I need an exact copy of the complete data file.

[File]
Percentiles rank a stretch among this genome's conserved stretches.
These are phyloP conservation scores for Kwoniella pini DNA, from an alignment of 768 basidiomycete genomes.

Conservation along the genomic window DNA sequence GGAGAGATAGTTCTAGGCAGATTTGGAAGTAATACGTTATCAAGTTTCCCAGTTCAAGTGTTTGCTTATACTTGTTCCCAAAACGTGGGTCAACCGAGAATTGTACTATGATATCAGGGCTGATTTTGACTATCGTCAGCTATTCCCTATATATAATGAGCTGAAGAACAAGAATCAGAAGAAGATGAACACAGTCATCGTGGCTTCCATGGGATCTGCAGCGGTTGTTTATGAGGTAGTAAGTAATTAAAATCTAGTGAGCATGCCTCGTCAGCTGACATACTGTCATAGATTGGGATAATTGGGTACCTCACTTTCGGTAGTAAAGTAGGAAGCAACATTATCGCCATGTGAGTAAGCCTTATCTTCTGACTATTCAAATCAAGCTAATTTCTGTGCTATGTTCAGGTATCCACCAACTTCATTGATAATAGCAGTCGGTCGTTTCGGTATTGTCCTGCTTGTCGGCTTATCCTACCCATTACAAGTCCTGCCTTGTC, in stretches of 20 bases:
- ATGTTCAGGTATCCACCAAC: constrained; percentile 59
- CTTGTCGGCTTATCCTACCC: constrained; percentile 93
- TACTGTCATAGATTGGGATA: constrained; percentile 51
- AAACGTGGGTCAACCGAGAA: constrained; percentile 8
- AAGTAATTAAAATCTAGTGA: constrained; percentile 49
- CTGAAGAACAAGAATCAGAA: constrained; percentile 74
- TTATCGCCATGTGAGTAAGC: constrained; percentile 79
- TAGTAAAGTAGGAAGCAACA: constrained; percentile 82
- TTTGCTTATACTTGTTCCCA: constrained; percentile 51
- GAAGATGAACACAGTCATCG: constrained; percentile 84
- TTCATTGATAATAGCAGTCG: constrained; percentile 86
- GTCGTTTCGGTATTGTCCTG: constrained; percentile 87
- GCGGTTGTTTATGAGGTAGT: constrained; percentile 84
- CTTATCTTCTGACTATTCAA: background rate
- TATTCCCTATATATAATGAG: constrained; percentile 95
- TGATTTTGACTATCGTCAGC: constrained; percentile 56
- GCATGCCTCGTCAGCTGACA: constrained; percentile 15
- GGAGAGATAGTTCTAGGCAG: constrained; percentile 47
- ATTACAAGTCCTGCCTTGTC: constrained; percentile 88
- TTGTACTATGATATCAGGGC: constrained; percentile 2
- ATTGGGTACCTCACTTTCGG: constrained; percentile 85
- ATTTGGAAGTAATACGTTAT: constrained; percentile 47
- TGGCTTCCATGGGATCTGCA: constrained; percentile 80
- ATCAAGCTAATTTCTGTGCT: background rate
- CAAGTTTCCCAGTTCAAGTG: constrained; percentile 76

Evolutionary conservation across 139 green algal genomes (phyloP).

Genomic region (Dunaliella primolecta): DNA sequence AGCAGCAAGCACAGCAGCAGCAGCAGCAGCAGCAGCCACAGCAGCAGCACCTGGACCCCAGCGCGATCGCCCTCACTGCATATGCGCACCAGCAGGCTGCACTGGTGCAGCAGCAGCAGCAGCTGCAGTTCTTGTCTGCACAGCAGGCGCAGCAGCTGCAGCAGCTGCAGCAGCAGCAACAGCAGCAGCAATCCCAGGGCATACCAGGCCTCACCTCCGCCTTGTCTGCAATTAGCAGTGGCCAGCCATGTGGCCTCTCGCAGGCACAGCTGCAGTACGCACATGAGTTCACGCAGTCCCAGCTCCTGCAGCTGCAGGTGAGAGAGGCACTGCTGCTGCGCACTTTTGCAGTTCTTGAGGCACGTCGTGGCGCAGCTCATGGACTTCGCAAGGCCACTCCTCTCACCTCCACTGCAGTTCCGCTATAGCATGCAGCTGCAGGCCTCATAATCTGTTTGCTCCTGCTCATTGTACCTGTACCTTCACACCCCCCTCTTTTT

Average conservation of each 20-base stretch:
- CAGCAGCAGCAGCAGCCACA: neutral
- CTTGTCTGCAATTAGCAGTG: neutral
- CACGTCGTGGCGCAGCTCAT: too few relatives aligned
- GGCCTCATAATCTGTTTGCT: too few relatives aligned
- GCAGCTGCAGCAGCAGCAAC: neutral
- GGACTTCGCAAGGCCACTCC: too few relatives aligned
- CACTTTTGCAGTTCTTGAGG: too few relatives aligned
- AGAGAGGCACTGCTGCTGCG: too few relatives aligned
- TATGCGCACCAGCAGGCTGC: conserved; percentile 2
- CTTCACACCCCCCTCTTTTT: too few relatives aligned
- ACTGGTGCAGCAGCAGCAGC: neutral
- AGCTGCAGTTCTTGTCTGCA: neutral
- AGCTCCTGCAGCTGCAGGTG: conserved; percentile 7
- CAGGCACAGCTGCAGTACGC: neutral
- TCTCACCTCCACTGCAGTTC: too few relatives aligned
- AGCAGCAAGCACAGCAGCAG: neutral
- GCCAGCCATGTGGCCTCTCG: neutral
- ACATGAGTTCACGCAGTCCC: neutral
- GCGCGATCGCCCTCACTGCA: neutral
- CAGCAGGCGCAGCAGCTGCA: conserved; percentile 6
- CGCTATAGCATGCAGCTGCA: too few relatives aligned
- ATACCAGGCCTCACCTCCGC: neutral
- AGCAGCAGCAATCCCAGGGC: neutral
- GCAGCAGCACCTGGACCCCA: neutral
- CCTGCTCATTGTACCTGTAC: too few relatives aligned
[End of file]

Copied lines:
Percentiles rank a stretch among this genome's conserved stretches.
These are phyloP conservation scores for Kwoniella pini DNA, from an alignment of 768 basidiomycete genomes.

Conservation along the genomic window DNA sequence GGAGAGATAGTTCTAGGCAGATTTGGAAGTAATACGTTATCAAGTTTCCCAGTTCAAGTGTTTGCTTATACTTGTTCCCAAAACGTGGGTCAACCGAGAATTGTACTATGATATCAGGGCTGATTTTGACTATCGTCAGCTATTCCCTATATATAATGAGCTGAAGAACAAGAATCAGAAGAAGATGAACACAGTCATCGTGGCTTCCATGGGATCTGCAGCGGTTGTTTATGAGGTAGTAAGTAATTAAAATCTAGTGAGCATGCCTCGTCAGCTGACATACTGTCATAGATTGGGATAATTGGGTACCTCACTTTCGGTAGTAAAGTAGGAAGCAACATTATCGCCATGTGAGTAAGCCTTATCTTCTGACTATTCAAATCAAGCTAATTTCTGTGCTATGTTCAGGTATCCACCAACTTCATTGATAATAGCAGTCGGTCGTTTCGGTATTGTCCTGCTTGTCGGCTTATCCTACCCATTACAAGTCCTGCCTTGTC, in stretches of 20 bases:
- ATGTTCAGGTATCCACCAAC: constrained; percentile 59
- CTTGTCGGCTTATCCTACCC: constrained; percentile 93
- TACTGTCATAGATTGGGATA: constrained; percentile 51
- AAACGTGGGTCAACCGAGAA: constrained; percentile 8
- AAGTAATTAAAATCTAGTGA: constrained; percentile 49
- CTGAAGAACAAGAATCAGAA: constrained; percentile 74
- TTATCGCCATGTGAGTAAGC: constrained; percentile 79
- TAGTAAAGTAGGAAGCAACA: constrained; percentile 82
- TTTGCTTATACTTGTTCCCA: constrained; percentile 51
- GAAGATGAACACAGTCATCG: constrained; percentile 84
- TTCATTGATAATAGCAGTCG: constrained; percentile 86
- GTCGTTTCGGTATTGTCCTG: constrained; percentile 87
- GCGGTTGTTTATGAGGTAGT: constrained; percentile 84
- CTTATCTTCTGACTATTCAA: background rate
- TATTCCCTATATATAATGAG: constrained; percentile 95
- TGATTTTGACTATCGTCAGC: constrained; percentile 56
- GCATGCCTCGTCAGCTGACA: constrained; percentile 15
- GGAGAGATAGTTCTAGGCAG: constrained; percentile 47
- ATTACAAGTCCTGCCTTGTC: constrained; percentile 88
- TTGTACTATGATATCAGGGC: constrained; percentile 2
- ATTGGGTACCTCACTTTCGG: constrained; percentile 85
- ATTTGGAAGTAATACGTTAT: constrained; percentile 47
- TGGCTTCCATGGGATCTGCA: constrained; percentile 80
- ATCAAGCTAATTTCTGTGCT: background rate
- CAAGTTTCCCAGTTCAAGTG: constrained; percentile 76

Evolutionary conservation across 139 green algal genomes (phyloP).

Genomic region (Dunaliella primolecta): DNA sequence AGCAGCAAGCACAGCAGCAGCAGCAGCAGCAGCAGCCACAGCAGCAGCACCTGGACCCCAGCGCGATCGCCCTCACTGCATATGCGCACCAGCAGGCTGCACTGGTGCAGCAGCAGCAGCAGCTGCAGTTCTTGTCTGCACAGCAGGCGCAGCAGCTGCAGCAGCTGCAGCAGCAGCAACAGCAGCAGCAATCCCAGGGCATACCAGGCCTCACCTCCGCCTTGTCTGCAATTAGCAGTGGCCAGCCATGTGGCCTCTCGCAGGCACAGCTGCAGTACGCACATGAGTTCACGCAGTCCCAGCTCCTGCAGCTGCAGGTGAGAGAGGCACTGCTGCTGCGCACTTTTGCAGTTCTTGAGGCACGTCGTGGCGCAGCTCATGGACTTCGCAAGGCCACTCCTCTCACCTCCACTGCAGTTCCGCTATAGCATGCAGCTGCAGGCCTCATAATCTGTTTGCTCCTGCTCATTGTACCTGTACCTTCACACCCCCCTCTTTTT

Average conservation of each 20-base stretch:
- CAGCAGCAGCAGCAGCCACA: neutral
- CTTGTCTGCAATTAGCAGTG: neutral
- CACGTCGTGGCGCAGCTCAT: too few relatives aligned
- GGCCTCATAATCTGTTTGCT: too few relatives aligned
- GCAGCTGCAGCAGCAGCAAC: neutral
- GGACTTCGCAAGGCCACTCC: too few relatives aligned
- CACTTTTGCAGTTCTTGAGG: too few relatives aligned
- AGAGAGGCACTGCTGCTGCG: too few relatives aligned
- TATGCGCACCAGCAGGCTGC: conserved; percentile 2
- CTTCACACCCCCCTCTTTTT: too few relatives aligned
- ACTGGTGCAGCAGCAGCAGC: neutral
- AGCTGCAGTTCTTGTCTGCA: neutral
- AGCTCCTGCAGCTGCAGGTG: conserved; percentile 7
- CAGGCACAGCTGCAGTACGC: neutral
- TCTCACCTCCACTGCAGTTC: too few relatives aligned
- AGCAGCAAGCACAGCAGCAG: neutral
- GCCAGCCATGTGGCCTCTCG: neutral
- ACATGAGTTCACGCAGTCCC: neutral
- GCGCGATCGCCCTCACTGCA: neutral
- CAGCAGGCGCAGCAGCTGCA: conserved; percentile 6
- CGCTATAGCATGCAGCTGCA: too few relatives aligned
- ATACCAGGCCTCACCTCCGC: neutral
- AGCAGCAGCAATCCCAGGGC: neutral
- GCAGCAGCACCTGGACCCCA: neutral
- CCTGCTCATTGTACCTGTAC: too few relatives aligned